Chloe Grace Moretz Walks the Talk When It Comes to Her Views on Feminism
There is a disappointing number of female celebrities who say they can't consider themselves feminists, but this young actress is not one of them. In fact, Chloe Grace Moretz's views on feminism are so strong that they affect the roles she takes on. "A lot of young female characters that I turn down are a typical female plot device or a sexualized, boobs out, ass up [figure], and that's all they need," she told AOL on Tuesday. It's true that she does play a young prostitute in The Equalizer, but Moretz was careful to select that role based on the depth of the character and if sexualization was warranted to tell the story, rather than to just appease an audience. "It felt so real, and not like I was just some plot device," Moretz said of her decision to take on the role.
The actress is just 17, but has a smart head on her shoulders. That can't necessarily always be said for some stars older than she is, like Shailene Woodley or Kelly Clarkson, who still can't seem to grasp that feminism is just wanting equal rights for both genders. But from a young age, Moretz has always known that she wanted more from the characters she played and refused to be typecast.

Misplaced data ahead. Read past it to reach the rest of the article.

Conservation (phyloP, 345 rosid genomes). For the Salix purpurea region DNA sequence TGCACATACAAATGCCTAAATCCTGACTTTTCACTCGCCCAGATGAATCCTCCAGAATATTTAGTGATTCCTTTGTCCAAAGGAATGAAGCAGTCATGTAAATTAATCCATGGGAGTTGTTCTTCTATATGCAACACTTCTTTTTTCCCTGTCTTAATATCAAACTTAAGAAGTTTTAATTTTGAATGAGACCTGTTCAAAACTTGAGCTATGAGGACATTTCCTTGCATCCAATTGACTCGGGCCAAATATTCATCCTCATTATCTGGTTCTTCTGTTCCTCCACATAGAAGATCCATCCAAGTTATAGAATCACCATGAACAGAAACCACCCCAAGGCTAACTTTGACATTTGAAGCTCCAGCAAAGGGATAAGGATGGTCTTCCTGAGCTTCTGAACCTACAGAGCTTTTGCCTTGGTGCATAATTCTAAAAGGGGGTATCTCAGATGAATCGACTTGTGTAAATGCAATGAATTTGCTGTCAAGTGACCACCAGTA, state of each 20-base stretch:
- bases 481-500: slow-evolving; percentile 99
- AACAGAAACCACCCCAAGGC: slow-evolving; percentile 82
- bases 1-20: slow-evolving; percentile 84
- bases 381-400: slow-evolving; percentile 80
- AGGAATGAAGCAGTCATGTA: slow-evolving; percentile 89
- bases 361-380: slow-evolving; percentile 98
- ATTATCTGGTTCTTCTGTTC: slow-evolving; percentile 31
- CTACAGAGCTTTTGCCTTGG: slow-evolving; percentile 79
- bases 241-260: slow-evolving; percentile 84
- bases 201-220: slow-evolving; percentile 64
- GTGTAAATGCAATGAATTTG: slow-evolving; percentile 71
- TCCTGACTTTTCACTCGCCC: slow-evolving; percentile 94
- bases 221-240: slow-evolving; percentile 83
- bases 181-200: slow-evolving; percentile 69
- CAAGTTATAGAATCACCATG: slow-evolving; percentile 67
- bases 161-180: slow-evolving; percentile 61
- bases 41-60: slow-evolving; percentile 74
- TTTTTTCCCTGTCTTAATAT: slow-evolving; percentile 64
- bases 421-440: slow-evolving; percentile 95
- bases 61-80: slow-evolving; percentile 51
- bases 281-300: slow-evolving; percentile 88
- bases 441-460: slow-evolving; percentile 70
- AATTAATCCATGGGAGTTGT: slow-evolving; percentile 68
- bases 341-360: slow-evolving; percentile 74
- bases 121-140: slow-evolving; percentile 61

I've definitely had studio heads want to put me in a box. After Kick-Ass they wanted me to only play the bad girl. When I was a little kid, I was only auditioning for the little baby satan roles or the little girl who was sexually molested or something. Those were the only two characters who were out there. I didn't want to do that ... I never wanted to play into the stereotypes; I've always wanted to go against them in life in general.
The clear vision Moretz has for herself is impressive, and it's evident in the roles she does choose to play. Her Kick-Ass character was a strong female presence in the film as was her Hugo character. Even in her smaller supporting roles, she's careful to still play developed characters. In Diary of a Wimpy Kid she played the intelligent, middle school journalist Angie Steadman. She wasn't a main character, but still had a big impact on the film where she got to portray a young woman not afraid of being smart.
Honestly, Hollywood could use more young starlets who have such a strong voice for feminism and it's great to see that Moretz not only talks the talk, but walks the walk in the roles she chooses. Hopefully her attitude can inspire her fellow actresses to follow suit.
Oh, and this just makes me want Moretz to play CBS' Supergirl that much more.
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